Keeping Cool at the Living Desert Zoo in Palm Springs, California

A lone Mexican wolf stands across the gully, the breeze blowing his fur back like a model on a cover shoot. Out of sight in the shadows, our guide assures us, the other wolves languish in the heat, longing to stand in front of the blowing fan that is the place of privilege in the wolf enclosure at the Living Desert Zoo and Gardens in Palm Springs California.

Indeed, the breeze from the fan looks like a very welcome respite from the pressing heat of the desert sun currently reddening my shoulders despite the thick layer of 60 SPF sunscreen.

A hyena dozes in his cosy den; a meerkat warms his belly on the earth; a javelina enjoys a nap credit: Charity Quick and Melissa Vroon

The Living Desert Zoo is home to 430 animals from 150 species and 1000 species of plants, all of them particularly suited to life in the desert … unlike me and my sunburned shoulders.


Learning how the animals keep cool in the desert heat is a fascinating part of the visit. Operating under the mandate of “Desert conservation through preservation, education, and appreciation” Living Desert follows the trend in zoos of showcasing species which are native, if not to the area, at least to the climate. You won’t find blistering polar bears or piping hot penguins at Living Desert!

Taking a guided tour or participating in one of the daily “Wildlife Wonder Shows”  or animal chats is a great way to make your visit more than just a stroll past the animals.  The animals are built for life in the desert, and there’s a lot to learn about how to survive life in desert extremes.

A roadrunner collects the sun, the pond in the jaguar enclosure offers a welcome respite, and Luis, the Mexican wolf credit: Charity Quick

In the bird aviary, we watch a roadrunner gathering in the heat of the sun by raising his wings to expose the dark skin under his feathers. The roadrunners slow in the cool desert evenings and get sluggish (don’t let Wyle E. Coyote know!) In the morning they lift their feathers and bathe in the sun to reinvigorate themselves. Luis, the Mexican wolf who loves the fan also likes to crawl right into his drinking water. The stealthy jaguars have a pond they will sit in, right up to their necks, always keeping a watchful eye above the water line.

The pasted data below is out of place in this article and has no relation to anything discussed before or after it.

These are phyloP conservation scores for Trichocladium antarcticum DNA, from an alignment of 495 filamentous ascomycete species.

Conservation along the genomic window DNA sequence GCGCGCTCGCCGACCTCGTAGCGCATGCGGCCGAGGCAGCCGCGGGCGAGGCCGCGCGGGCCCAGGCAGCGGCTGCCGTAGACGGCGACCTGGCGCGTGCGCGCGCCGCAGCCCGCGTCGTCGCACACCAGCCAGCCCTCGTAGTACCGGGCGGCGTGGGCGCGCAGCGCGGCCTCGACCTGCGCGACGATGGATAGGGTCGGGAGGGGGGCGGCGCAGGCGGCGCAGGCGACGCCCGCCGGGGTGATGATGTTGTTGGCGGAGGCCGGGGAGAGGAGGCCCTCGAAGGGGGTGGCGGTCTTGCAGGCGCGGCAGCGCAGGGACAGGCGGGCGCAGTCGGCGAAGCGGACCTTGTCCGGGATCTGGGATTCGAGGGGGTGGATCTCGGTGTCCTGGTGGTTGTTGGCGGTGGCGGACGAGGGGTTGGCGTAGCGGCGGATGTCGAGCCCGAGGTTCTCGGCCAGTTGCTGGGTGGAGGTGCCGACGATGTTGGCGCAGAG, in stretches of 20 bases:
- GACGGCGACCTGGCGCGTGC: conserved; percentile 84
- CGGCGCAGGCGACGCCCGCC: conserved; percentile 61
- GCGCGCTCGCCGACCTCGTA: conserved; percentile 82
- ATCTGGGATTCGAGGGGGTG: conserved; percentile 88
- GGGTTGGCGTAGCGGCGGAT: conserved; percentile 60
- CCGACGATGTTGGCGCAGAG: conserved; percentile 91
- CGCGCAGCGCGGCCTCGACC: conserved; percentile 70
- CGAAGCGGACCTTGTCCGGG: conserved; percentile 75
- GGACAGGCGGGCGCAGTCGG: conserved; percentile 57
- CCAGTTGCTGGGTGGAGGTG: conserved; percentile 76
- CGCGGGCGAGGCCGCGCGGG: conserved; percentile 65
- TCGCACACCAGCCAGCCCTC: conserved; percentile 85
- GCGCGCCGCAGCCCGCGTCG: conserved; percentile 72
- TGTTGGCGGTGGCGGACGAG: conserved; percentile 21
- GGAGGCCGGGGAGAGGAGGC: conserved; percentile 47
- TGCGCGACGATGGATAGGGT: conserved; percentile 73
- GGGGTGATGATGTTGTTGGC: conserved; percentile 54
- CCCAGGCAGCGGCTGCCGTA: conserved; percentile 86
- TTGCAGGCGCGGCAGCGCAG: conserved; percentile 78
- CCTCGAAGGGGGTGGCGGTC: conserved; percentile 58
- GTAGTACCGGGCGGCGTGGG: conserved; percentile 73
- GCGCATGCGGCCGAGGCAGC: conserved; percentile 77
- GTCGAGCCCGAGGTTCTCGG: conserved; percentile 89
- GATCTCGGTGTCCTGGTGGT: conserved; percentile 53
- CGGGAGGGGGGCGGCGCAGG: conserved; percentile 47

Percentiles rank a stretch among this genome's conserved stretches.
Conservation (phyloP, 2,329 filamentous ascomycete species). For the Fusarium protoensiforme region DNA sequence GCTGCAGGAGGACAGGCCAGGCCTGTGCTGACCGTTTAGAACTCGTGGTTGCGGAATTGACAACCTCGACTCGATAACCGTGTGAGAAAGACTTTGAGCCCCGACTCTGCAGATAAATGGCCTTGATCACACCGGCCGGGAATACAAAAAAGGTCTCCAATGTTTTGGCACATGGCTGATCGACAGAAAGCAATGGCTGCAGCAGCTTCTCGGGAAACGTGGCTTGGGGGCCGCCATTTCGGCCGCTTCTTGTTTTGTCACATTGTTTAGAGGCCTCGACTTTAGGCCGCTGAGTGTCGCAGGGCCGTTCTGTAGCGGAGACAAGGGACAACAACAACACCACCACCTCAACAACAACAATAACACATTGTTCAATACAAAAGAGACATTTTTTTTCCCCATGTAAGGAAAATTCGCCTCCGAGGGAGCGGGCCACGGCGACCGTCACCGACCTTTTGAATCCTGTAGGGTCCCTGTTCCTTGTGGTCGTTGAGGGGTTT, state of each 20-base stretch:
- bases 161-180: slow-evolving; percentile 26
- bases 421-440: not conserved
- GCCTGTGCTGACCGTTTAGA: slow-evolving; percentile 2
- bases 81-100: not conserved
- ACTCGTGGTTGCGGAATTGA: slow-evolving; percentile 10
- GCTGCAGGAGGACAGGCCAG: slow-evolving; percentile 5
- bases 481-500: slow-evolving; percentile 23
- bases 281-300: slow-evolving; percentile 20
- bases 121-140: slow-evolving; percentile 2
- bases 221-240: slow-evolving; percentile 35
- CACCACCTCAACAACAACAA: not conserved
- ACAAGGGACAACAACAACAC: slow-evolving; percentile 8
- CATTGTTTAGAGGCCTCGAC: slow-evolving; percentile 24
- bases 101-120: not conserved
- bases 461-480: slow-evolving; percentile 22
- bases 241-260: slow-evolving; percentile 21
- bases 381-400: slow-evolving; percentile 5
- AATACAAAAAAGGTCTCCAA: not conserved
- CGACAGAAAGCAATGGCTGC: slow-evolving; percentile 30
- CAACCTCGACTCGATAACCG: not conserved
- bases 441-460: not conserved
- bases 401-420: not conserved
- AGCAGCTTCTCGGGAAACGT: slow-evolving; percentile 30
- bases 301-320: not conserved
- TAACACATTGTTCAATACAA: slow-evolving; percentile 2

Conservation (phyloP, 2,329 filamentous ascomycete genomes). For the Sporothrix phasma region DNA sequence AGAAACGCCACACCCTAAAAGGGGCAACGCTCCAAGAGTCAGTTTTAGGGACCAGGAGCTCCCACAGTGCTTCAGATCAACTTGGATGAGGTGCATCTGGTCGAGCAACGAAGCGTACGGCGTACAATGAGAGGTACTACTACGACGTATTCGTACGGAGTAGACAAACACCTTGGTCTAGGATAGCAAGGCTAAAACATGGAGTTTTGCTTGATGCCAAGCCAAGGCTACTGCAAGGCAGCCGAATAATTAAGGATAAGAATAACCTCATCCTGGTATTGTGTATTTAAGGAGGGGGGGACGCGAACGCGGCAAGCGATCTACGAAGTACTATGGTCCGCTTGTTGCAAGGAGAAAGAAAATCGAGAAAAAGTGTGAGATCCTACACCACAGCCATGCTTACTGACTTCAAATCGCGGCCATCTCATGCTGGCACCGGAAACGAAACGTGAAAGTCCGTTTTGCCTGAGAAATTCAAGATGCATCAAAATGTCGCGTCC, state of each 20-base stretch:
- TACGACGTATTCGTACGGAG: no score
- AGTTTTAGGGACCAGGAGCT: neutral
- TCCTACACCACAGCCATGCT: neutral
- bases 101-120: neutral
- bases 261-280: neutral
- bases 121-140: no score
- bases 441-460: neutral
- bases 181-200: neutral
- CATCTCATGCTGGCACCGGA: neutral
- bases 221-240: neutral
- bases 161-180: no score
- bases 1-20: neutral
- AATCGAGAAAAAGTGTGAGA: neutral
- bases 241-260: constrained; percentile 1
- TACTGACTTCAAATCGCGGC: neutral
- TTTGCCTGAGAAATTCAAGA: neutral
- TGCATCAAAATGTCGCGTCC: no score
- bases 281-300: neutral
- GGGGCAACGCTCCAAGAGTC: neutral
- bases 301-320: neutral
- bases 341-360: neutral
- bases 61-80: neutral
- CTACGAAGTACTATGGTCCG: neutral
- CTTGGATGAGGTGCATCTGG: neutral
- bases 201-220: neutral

Even with the built-in adaptations for desert living, some of the animals need a helping hand from the zookeepers. Hosing off with a cooling spray of water and blocks of ice with fruit inside to chew on are some fan favourites of the animals. In the extreme heat, the zookeepers keep a watchful eye on their animal charges. The ageing resident Cape porcupine, normally right at home in warm African climes finds the California summers a bit much, so spends the hottest months in the temperature controlled comfort of the Tennity Wildlife Hospital and Conservation Centre. I feel you Mr Porcupine, air conditioning is my friend too!

“Hello? Do you have any more delicious carrots for me please?” credit: Melissa Vroon

Special considerations are made even for the quintessential desert animals: camels! While I would have loved to try my hand at camel back riding, during the summer the camels take a break from lugging tourists around. You can feed a giraffe year round though! The long black sandpapery tongue wrapping around a proffered carrot gave me a case of the giggles like nobody’s business.

Like the animals that make adjustments for the heat, the facility also has to make seasonal changes.  The nature trails that scale Eisenhower Peak and line the 1200 acres of land the Living Desert sits on are another way to get up close and personal with the desert. In the unforgiving Sonoran summer, it is dangerous for even experienced hikers to be out there and the trailhead is barred. The 3300-foot G-scale model train display is partially shuttered for the summer too.

Don’t die alone in the desert! Save your hiking on Eisenhower Peak for the winter months. credit: Voula Martin

The Living Desert Zoo is open every day of the year (excluding Christmas), and whenever you find yourself in Palm Springs, a visit is well worth your time. From the beginning of October until the end of May, the zoo is open from 9 am until 5 pm (with some special events in the evenings.) During the summer, it is open only from 9 am until 1:30 pm. In the afternoon it is often too hot for human visitors, and the animals rest in the shade, making getting a good look at them difficult.

To plan your visit to the Living Desert Zoo, please visit the website. Families with young children will want to make sure there is enough time to have some fun at the Gecko Gulch playground, riding the Endangered Species carousel, and learning by doing in the Miriam U. Hoover Discovery Centre.

Many thanks to the Living Desert Zoo and Gardens and Visit Palm Springs for hosting our group.

 

 

 

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Although we do our best to provide you with accurate information, all event details are subject to change. Please contact the facility to avoid disappointment.

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